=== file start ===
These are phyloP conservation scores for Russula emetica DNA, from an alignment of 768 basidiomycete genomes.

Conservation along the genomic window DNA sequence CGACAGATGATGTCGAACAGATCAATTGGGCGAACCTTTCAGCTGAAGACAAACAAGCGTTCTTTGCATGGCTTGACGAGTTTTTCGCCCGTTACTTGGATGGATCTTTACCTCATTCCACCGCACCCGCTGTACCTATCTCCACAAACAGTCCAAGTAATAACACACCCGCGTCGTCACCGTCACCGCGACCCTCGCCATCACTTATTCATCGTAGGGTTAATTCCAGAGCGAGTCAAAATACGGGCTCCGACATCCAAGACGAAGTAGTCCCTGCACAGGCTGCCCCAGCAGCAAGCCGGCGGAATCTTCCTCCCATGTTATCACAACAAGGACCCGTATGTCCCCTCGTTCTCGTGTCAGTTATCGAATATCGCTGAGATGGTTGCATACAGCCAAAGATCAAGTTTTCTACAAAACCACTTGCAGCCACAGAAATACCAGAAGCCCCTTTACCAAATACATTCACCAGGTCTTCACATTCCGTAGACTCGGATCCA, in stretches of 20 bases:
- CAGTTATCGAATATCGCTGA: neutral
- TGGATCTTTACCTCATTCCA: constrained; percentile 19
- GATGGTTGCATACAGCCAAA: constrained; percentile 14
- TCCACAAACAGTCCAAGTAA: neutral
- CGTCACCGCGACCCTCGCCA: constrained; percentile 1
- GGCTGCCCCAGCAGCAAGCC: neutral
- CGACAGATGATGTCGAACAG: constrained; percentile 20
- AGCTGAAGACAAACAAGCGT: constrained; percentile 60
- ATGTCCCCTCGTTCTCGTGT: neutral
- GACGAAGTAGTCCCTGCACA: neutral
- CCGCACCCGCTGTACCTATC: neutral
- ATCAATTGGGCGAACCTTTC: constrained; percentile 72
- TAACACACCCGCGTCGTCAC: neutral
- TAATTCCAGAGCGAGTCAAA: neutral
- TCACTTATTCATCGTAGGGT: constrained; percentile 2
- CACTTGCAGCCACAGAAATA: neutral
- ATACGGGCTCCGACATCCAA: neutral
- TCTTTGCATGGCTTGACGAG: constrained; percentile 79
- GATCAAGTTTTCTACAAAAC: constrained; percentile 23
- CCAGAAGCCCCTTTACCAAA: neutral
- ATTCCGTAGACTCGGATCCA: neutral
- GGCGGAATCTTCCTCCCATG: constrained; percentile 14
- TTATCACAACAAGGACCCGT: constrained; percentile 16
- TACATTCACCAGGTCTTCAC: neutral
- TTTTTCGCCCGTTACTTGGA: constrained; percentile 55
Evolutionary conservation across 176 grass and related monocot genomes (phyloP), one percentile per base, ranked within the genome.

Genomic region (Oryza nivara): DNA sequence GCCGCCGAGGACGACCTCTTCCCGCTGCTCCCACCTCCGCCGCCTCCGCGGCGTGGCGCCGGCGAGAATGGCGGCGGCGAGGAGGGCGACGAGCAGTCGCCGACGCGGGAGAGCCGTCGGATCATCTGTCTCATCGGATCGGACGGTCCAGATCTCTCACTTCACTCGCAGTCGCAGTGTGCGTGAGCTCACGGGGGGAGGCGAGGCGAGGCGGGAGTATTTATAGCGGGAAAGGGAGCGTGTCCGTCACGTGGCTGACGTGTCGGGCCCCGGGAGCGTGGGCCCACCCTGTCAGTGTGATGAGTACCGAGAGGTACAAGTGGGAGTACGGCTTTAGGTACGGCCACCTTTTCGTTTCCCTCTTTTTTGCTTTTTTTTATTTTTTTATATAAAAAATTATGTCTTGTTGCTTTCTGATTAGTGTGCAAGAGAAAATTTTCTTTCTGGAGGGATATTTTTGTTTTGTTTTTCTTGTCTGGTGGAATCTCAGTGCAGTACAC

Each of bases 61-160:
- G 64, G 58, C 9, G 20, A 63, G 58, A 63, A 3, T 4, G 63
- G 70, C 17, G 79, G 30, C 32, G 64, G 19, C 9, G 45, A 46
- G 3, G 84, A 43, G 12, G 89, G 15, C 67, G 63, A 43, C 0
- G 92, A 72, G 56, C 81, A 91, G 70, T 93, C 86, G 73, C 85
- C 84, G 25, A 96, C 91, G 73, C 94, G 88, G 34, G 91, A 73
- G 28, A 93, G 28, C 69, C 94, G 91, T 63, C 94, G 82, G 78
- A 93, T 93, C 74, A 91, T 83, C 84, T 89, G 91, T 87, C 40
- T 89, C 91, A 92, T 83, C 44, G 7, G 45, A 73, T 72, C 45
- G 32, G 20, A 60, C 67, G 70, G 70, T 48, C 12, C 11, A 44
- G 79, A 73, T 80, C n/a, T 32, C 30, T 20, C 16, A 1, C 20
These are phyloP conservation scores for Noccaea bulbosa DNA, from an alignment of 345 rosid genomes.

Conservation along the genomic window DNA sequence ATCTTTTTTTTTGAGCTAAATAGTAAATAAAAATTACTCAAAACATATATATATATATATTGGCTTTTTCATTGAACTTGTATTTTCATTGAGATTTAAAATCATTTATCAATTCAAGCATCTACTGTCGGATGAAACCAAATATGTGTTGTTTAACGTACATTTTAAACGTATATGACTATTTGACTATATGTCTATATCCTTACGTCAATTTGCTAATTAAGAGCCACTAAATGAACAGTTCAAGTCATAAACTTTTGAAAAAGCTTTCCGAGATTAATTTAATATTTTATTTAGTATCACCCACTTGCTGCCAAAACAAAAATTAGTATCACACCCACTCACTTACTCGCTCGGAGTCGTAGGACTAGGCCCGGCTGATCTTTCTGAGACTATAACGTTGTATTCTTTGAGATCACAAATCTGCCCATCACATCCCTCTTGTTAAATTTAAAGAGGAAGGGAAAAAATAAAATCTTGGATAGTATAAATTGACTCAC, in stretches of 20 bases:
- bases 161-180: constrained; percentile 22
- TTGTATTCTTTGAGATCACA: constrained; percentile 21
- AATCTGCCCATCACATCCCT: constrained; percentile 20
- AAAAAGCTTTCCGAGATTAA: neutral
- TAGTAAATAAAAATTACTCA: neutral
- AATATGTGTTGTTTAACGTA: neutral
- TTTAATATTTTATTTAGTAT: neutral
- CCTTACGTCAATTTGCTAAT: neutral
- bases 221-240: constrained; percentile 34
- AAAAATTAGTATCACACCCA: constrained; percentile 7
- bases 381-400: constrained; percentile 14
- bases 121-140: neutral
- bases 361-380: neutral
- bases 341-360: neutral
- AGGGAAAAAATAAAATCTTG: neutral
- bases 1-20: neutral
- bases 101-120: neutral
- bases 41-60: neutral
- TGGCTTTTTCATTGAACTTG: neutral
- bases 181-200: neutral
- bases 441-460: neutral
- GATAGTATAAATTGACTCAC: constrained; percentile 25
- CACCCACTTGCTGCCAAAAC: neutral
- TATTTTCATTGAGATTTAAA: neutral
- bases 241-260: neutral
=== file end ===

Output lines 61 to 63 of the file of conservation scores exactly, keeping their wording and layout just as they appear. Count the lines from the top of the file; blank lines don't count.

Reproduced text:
- TGGCTTTTTCATTGAACTTG: neutral
- bases 181-200: neutral
- bases 441-460: neutral